FRANCE - National French High Court applies CJEU Marle Participations Decision
In its decision C-320/17 of 5 July 2018, which we wrote about in the Indirect Tax News of December 2018 (Issue 4), the Court of Justice of the European Union (CJEU) ruled that the letting of a building by a holding company to its subsidiary amounts to involvement in the management of that subsidiary. The effect of that conclusion, according to the CJEU, is that the renting of the building must be considered an economic activity if the following conditions are met:
- The supply of services is made on a continuing basis;
- The supply is carried out for consideration;
- There is a direct link between the supply and the consideration; and
- The supply is not VAT exempt.
The CJEU considered that:
- Expenditure connected with the acquisition of shareholdings in subsidiaries incurred by a holding company that carries out an economic activity has to be regarded as belonging to the holding company’s general expenditures. As a result, the VAT paid by the holding company on such expenditure must, in principle, be deductible in full;
- Expenditure connected with the acquisition of shareholdings in subsidiaries incurred by a holding company that involves itself in the management of only some of its subsidiaries and which does not carry out an economic activity with regard to the other subsidiaries must be regarded as only partially belonging to its general expenditure. As a result, the VAT the holding company paid may only be deducted in proportion to the expenditures that are inherent in the economic activity, in accordance with the apportionment criteria defined by the Member States.
On 19 December 2018 (n° 396945), the French Administrative High Court of Justice (Conseil d’Etat) applied this decision. Indeed, it considered that since the letting of the building and the land for nine years involved receipt of annual rent of €9,000 that was subject to VAT, Marle Participations (the holding company of the Marle Group) must be deemed to be involved in the management of its subsidiary and it is carrying out an economic activity that gives it the right to deduct VAT on the rent.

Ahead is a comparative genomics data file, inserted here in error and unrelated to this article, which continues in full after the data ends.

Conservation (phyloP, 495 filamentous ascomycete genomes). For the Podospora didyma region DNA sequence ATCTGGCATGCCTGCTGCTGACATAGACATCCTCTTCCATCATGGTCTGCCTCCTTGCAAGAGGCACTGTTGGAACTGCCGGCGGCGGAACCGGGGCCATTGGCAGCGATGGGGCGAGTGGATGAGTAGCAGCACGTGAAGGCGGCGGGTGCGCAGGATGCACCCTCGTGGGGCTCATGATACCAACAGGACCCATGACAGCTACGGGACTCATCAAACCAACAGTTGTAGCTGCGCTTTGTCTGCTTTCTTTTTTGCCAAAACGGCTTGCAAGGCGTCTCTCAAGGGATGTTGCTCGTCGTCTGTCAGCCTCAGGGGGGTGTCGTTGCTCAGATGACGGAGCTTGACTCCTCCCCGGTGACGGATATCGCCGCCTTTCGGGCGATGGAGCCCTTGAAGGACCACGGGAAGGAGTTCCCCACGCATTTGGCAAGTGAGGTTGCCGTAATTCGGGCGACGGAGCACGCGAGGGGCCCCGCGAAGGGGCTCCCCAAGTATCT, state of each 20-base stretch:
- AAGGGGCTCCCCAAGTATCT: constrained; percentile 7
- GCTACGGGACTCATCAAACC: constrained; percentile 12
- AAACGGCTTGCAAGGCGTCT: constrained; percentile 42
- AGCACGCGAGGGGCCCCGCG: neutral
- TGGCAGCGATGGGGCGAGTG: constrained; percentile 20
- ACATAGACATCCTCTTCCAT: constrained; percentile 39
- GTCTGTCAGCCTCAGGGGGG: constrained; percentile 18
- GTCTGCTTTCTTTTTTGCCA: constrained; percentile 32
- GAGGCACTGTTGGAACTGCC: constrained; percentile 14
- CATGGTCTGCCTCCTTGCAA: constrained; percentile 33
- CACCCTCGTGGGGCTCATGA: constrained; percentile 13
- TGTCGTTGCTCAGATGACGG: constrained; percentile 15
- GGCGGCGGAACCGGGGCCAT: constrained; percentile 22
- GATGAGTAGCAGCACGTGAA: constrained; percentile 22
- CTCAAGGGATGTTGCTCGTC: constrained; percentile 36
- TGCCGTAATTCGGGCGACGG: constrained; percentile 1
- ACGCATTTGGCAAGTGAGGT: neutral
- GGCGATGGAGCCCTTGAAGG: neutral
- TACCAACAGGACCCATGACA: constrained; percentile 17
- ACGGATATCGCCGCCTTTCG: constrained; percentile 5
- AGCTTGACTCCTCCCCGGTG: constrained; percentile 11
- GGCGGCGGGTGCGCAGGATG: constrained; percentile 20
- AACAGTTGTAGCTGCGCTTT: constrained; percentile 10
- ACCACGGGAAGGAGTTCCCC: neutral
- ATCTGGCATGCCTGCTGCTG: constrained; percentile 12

For expenses incurred related to the acquisition of shareholdings in another subsidiary, since Marle Participations did not contemplate carrying out a taxable economic activity for the benefit of this subsidiary, it could not deduct VAT related to these expenses even if it claimed that this subsidiary’s activities and those of Marle Group complement each other.
This decision is interesting because it extents the meaning of involvement. Indeed, the CJEU had provided a list of activities that could be qualified as economic activities but this list was not exhaustive. Therefore, by adding to the list the letting of a building to subsidiaries, this Court goes further than the CJEU, holding that even a passive activity, such as letting of a building, can be deemed to be involvement in the management of a subsidiary.
But, the practical significance of this decision is limited because the French Administrative High Court of Justice was strict about limiting the right to deduct VAT. The French Court set out the conditions that must be met when allocating the expenditures incurred.
The French Court said that a participation accompanied by a direct or indirect involvement in the management of companies in which shareholdings are held, by the setting up of operations subject to VAT, can be deemed an economic activity. In this case, VAT is deductible:
- Where input operations carried out have a direct and immediate link with the output operations giving rise to the right to deduct VAT; or
In the absence of a direct and immediate link between a particular input operation and one or many output operations giving rise to the right to deduct VAT, where costs involved are part of the taxable person’s general expenses and are therefore inherent in the price of goods or services provided by the taxable person.
Rebecca Afana Elanga